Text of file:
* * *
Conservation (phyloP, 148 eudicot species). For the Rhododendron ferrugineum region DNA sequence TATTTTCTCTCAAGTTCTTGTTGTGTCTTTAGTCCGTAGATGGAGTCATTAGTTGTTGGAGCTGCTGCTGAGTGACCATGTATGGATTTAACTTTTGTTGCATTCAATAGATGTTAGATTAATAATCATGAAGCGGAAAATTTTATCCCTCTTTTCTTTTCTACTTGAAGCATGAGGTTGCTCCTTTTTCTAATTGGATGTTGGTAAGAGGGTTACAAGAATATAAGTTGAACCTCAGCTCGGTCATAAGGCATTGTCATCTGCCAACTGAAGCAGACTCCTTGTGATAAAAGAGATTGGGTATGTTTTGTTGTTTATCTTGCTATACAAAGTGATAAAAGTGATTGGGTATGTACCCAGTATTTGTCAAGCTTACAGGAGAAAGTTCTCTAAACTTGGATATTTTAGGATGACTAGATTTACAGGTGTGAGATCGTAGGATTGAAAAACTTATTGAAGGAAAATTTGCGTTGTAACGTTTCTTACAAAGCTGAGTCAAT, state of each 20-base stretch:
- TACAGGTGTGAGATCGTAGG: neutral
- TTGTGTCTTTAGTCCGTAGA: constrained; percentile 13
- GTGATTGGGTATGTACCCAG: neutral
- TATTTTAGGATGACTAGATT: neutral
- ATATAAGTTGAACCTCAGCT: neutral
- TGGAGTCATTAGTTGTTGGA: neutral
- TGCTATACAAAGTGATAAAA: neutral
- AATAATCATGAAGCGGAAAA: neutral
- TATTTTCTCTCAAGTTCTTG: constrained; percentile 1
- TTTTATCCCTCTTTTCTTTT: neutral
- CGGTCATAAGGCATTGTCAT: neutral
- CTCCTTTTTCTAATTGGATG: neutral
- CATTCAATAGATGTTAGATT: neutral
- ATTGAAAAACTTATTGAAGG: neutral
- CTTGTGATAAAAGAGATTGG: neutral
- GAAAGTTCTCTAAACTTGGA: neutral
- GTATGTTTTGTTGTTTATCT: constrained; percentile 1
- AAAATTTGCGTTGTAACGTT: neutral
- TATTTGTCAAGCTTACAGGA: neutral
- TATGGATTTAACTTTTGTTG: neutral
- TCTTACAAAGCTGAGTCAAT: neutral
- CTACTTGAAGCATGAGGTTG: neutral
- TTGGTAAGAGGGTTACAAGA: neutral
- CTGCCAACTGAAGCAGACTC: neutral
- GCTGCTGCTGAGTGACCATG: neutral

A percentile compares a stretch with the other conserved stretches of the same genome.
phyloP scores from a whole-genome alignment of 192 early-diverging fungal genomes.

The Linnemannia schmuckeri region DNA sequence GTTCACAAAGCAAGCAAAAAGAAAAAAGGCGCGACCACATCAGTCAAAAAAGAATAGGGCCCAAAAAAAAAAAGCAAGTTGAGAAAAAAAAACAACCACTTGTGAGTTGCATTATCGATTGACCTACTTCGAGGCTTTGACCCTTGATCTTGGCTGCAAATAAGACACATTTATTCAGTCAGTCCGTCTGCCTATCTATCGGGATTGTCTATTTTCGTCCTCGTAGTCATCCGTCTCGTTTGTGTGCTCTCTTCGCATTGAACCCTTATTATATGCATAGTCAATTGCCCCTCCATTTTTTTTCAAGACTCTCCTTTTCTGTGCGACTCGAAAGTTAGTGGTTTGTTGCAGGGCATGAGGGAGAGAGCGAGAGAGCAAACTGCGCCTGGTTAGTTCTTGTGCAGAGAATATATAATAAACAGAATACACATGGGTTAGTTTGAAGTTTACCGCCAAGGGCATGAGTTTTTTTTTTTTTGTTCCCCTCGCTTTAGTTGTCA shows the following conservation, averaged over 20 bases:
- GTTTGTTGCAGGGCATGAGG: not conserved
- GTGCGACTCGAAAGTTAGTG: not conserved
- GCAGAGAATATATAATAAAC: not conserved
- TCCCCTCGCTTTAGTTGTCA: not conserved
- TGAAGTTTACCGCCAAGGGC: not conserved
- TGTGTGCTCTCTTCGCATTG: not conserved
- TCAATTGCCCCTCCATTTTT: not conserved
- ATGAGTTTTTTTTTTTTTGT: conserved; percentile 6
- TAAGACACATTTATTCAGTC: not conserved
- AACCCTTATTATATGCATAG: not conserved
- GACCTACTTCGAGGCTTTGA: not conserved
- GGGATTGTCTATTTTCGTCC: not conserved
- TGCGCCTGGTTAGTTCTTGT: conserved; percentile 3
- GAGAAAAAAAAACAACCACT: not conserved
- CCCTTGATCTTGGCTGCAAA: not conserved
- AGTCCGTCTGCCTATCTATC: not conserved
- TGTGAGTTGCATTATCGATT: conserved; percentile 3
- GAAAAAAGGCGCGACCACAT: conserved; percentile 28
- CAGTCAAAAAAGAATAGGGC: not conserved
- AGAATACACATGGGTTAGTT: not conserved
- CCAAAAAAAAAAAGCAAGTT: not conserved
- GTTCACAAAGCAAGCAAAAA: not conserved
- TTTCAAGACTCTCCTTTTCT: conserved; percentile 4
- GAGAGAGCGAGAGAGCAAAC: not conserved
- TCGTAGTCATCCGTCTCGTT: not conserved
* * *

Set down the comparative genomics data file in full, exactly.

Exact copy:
Conservation (phyloP, 148 eudicot species). For the Rhododendron ferrugineum region DNA sequence TATTTTCTCTCAAGTTCTTGTTGTGTCTTTAGTCCGTAGATGGAGTCATTAGTTGTTGGAGCTGCTGCTGAGTGACCATGTATGGATTTAACTTTTGTTGCATTCAATAGATGTTAGATTAATAATCATGAAGCGGAAAATTTTATCCCTCTTTTCTTTTCTACTTGAAGCATGAGGTTGCTCCTTTTTCTAATTGGATGTTGGTAAGAGGGTTACAAGAATATAAGTTGAACCTCAGCTCGGTCATAAGGCATTGTCATCTGCCAACTGAAGCAGACTCCTTGTGATAAAAGAGATTGGGTATGTTTTGTTGTTTATCTTGCTATACAAAGTGATAAAAGTGATTGGGTATGTACCCAGTATTTGTCAAGCTTACAGGAGAAAGTTCTCTAAACTTGGATATTTTAGGATGACTAGATTTACAGGTGTGAGATCGTAGGATTGAAAAACTTATTGAAGGAAAATTTGCGTTGTAACGTTTCTTACAAAGCTGAGTCAAT, state of each 20-base stretch:
- TACAGGTGTGAGATCGTAGG: neutral
- TTGTGTCTTTAGTCCGTAGA: constrained; percentile 13
- GTGATTGGGTATGTACCCAG: neutral
- TATTTTAGGATGACTAGATT: neutral
- ATATAAGTTGAACCTCAGCT: neutral
- TGGAGTCATTAGTTGTTGGA: neutral
- TGCTATACAAAGTGATAAAA: neutral
- AATAATCATGAAGCGGAAAA: neutral
- TATTTTCTCTCAAGTTCTTG: constrained; percentile 1
- TTTTATCCCTCTTTTCTTTT: neutral
- CGGTCATAAGGCATTGTCAT: neutral
- CTCCTTTTTCTAATTGGATG: neutral
- CATTCAATAGATGTTAGATT: neutral
- ATTGAAAAACTTATTGAAGG: neutral
- CTTGTGATAAAAGAGATTGG: neutral
- GAAAGTTCTCTAAACTTGGA: neutral
- GTATGTTTTGTTGTTTATCT: constrained; percentile 1
- AAAATTTGCGTTGTAACGTT: neutral
- TATTTGTCAAGCTTACAGGA: neutral
- TATGGATTTAACTTTTGTTG: neutral
- TCTTACAAAGCTGAGTCAAT: neutral
- CTACTTGAAGCATGAGGTTG: neutral
- TTGGTAAGAGGGTTACAAGA: neutral
- CTGCCAACTGAAGCAGACTC: neutral
- GCTGCTGCTGAGTGACCATG: neutral

A percentile compares a stretch with the other conserved stretches of the same genome.
phyloP scores from a whole-genome alignment of 192 early-diverging fungal genomes.

The Linnemannia schmuckeri region DNA sequence GTTCACAAAGCAAGCAAAAAGAAAAAAGGCGCGACCACATCAGTCAAAAAAGAATAGGGCCCAAAAAAAAAAAGCAAGTTGAGAAAAAAAAACAACCACTTGTGAGTTGCATTATCGATTGACCTACTTCGAGGCTTTGACCCTTGATCTTGGCTGCAAATAAGACACATTTATTCAGTCAGTCCGTCTGCCTATCTATCGGGATTGTCTATTTTCGTCCTCGTAGTCATCCGTCTCGTTTGTGTGCTCTCTTCGCATTGAACCCTTATTATATGCATAGTCAATTGCCCCTCCATTTTTTTTCAAGACTCTCCTTTTCTGTGCGACTCGAAAGTTAGTGGTTTGTTGCAGGGCATGAGGGAGAGAGCGAGAGAGCAAACTGCGCCTGGTTAGTTCTTGTGCAGAGAATATATAATAAACAGAATACACATGGGTTAGTTTGAAGTTTACCGCCAAGGGCATGAGTTTTTTTTTTTTTGTTCCCCTCGCTTTAGTTGTCA shows the following conservation, averaged over 20 bases:
- GTTTGTTGCAGGGCATGAGG: not conserved
- GTGCGACTCGAAAGTTAGTG: not conserved
- GCAGAGAATATATAATAAAC: not conserved
- TCCCCTCGCTTTAGTTGTCA: not conserved
- TGAAGTTTACCGCCAAGGGC: not conserved
- TGTGTGCTCTCTTCGCATTG: not conserved
- TCAATTGCCCCTCCATTTTT: not conserved
- ATGAGTTTTTTTTTTTTTGT: conserved; percentile 6
- TAAGACACATTTATTCAGTC: not conserved
- AACCCTTATTATATGCATAG: not conserved
- GACCTACTTCGAGGCTTTGA: not conserved
- GGGATTGTCTATTTTCGTCC: not conserved
- TGCGCCTGGTTAGTTCTTGT: conserved; percentile 3
- GAGAAAAAAAAACAACCACT: not conserved
- CCCTTGATCTTGGCTGCAAA: not conserved
- AGTCCGTCTGCCTATCTATC: not conserved
- TGTGAGTTGCATTATCGATT: conserved; percentile 3
- GAAAAAAGGCGCGACCACAT: conserved; percentile 28
- CAGTCAAAAAAGAATAGGGC: not conserved
- AGAATACACATGGGTTAGTT: not conserved
- CCAAAAAAAAAAAGCAAGTT: not conserved
- GTTCACAAAGCAAGCAAAAA: not conserved
- TTTCAAGACTCTCCTTTTCT: conserved; percentile 4
- GAGAGAGCGAGAGAGCAAAC: not conserved
- TCGTAGTCATCCGTCTCGTT: not conserved